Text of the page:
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ISSN: 2472-0437
Journal of Steel Structures & Construction
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Experimental Studies on Effects of Sodium Citrate, Calcium Nitrite and Hexamine as Corrosion Inhibitor in Concrete

MA Quraishi1*, DK Nayak2, BN Singh2, V Kumar2 and KK Pandey2

1Department of Applied Chemistry, Indian Institute of Technology, Banaras Hindu University, Varanasi, India

2Department of Civil Engineering, Indian Institute of Technology, Banaras Hindu University, Varanasi, India

*Corresponding Author:
MA Quraishi
Department of Applied Chemistry, Indian Institute of Technology
Banaras Hindu University, Varanasi-221005, India
Tel: 0542 236 8558
E-mail: [email protected]

Received Date: August 02, 2016; Accepted Date: August 08, 2016; Published Date: August 20, 2016

Citation: Quraishi MA, Nayak DK, Singh BN, Kumar V, Pandey KK (2016) Experimental Studies on Effects of Sodium Citrate, Calcium Nitrite and Hexamine as Corrosion Inhibitor in Concrete. J Steel Struct Constr 2: 117. doi: 10.4172/2472-0437.1000117

Copyright: © 2016 Quraishi MA, et al. This is an open-access article distributed under the terms of the Creative Commons Attribution License, which permits unrestricted use, distribution, and reproduction in any medium, provided the original author and source are credited.

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Abstract

In the present study the effect of sodium citrate, calcium nitrate, and hexamine on corrosion of steel was analyzed. The effect of inhibitor on normal consistency of cement, initial and final setting time of cement, compressive strength of cement, soundness of cement and compressive strength of concrete were also analyzed. The results of the study also concluded that hexamine and calcium nitrite are more efficient inhibitor. It showed 45% and 25% inhibitor efficiency at the denseness of 0.5% hexamine and 0.5% calcium nitrite by weight of cement respectively. Further, sodium citrate also prevents the hydration of cement, but it is not suitable as an inhibitor. The addition of Inhibitor acts as retarder for the initial and final setting period of the cement and retard the compressive strength at initial days. After 180 days strength is improved significantly.

Keywords

TMT steel; Hexamine; Sodium citrate; Calcium nitrite; Corrosion inhibition; Petrographic studies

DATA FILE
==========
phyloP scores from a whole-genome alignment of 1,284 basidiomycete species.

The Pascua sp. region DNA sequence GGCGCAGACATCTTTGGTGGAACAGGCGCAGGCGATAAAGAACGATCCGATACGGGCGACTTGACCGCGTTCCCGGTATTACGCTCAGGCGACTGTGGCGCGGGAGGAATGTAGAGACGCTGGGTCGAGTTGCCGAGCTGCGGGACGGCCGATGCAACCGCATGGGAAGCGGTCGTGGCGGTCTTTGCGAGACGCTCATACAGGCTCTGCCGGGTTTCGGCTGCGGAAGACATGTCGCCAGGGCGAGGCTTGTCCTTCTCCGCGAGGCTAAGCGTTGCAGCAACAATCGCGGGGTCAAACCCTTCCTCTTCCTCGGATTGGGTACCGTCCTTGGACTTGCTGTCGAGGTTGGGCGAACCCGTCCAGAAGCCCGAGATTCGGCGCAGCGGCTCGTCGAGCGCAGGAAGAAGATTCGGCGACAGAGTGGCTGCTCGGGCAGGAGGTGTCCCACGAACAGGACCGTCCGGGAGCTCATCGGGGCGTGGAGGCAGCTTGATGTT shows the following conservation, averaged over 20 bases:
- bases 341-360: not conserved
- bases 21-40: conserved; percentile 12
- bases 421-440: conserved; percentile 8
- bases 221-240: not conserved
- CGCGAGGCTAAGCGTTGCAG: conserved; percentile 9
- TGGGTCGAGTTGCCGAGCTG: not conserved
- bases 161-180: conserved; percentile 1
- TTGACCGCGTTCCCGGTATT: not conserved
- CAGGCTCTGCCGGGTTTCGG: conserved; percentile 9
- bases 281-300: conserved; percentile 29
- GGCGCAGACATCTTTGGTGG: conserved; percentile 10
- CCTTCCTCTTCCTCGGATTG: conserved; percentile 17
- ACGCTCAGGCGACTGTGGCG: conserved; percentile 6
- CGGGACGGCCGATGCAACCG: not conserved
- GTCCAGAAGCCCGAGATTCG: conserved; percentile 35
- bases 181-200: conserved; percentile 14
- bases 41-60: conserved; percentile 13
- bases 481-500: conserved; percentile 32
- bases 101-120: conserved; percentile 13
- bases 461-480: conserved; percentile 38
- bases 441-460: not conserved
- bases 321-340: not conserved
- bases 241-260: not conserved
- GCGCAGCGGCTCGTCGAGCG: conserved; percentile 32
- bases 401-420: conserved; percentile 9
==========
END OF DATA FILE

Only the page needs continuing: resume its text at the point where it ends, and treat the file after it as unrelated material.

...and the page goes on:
Introduction

Concrete would not have gained its present status as a principal building material, but for the invention of reinforced concrete, which is concrete with steel bar embedded in it. The idea of reinforcing concrete with steel has resulted in a new composite material, having the ability to resist significant tensile stresses as well, which was otherwise impossible. However, failures in the structures occur as a result of premature reinforcement corrosion [1,2]. It has become a serious, problem worldwide, with costly repairs now in billions of dollars annually. In addition, the numerous intangible losses such as the energy needed to manufacture the replacements of corroded objects. The havoc spread by corrosion is infamous. The economic loss and damage caused by the corrosion of steel in concrete makes it arguably the largest single infrastructural problem of industrialized countries. All of these have tended to focus attention on techniques for inhibiting corrosion in concrete. The use of corrosion inhibitors is most attractive from the viewpoint of ease of application and economy, among the widely available methods to prevent corrosion in concrete [3-5]. There are many studied done on the use of inhibitors of corrosion of steel [6-12]. Widely used industrial inhibitors either show toxic or show adverse effects on the concrete properties. Environmental legislations have also restricted the use of several inhibitors. Therefore, green inhibitors have become the need of the hour. In the sequence of our work on the development of inhibitors [13-17], inhibiting effects of the hexamine, calcium nitrite and sodium citrate on corrosion of steel in 3.5-4.5 pH solutions are reported here in this report.

Experimental

Material used: OPC cement conforming to Indian Standard: 8112-1983 [18] fine aggregate having a fineness modulus 2.67, coarse aggregate having size of 10 mm of fineness modulus of 6.0 and 20 mm of fineness modulus of 7.44. Mortar was prepared using tap water. Tata Tiscon TMT steel bar was used for casting steel embedded concrete cubes. For corrosion in steel bars Acid water having a pH range of 3.5 - 4.5. (H2SO4: HNO3 = 0.5: 1.0) was used in the study. Sodium citrate, calcium nitrite and hexamine were used as an inhibitor.

Corrosion Test: Prismatic cubes of concrete having dimensions 10 cm × 10 cm × 10 cm by keeping the cover of 2.5 cm on each side in lengthwise were prepared, embedding 5cm length in the cube using 0.8 cm ø TMT steel bars. The weight of each steel bar was measured in grams upto three digits after the decimal. Moulds were removed after 24 hrs of casting and then the samples were kept in water having a pH of 3.5 to 4.5 for 90 days and 180 days. After that samples were taken out and dried. Then the samples were broken using UTM and embedded steel bars were taken out and cleaned in Clarke’s solution (1 ltr. conc. HCl + 20 g (Sb2O3) + 50 g (SnCl2) ). Finally, samples were washed with distilled water. Sample steel bars were then dried and weighed. The efficiency of the inhibitor was calculated using the following formula (1):

% efficiency of inhibitor = [(W0 – W) / W0] × 100(1)

Where, W0 = Average final weight (in mg) of steel embedded in the control sample

W = Average final weight (in mg) of steel embedded in inhibited samples

Consistency of cement: Standard consistency of a cement paste is defined as that consistency which will permit a Vicat plunger having 10 mm dia and 50 mm length to penetrate to a depth of 33-35 mm from top of the mould conforming to Indian Standard: 4031 (Part 4)-1988 [19].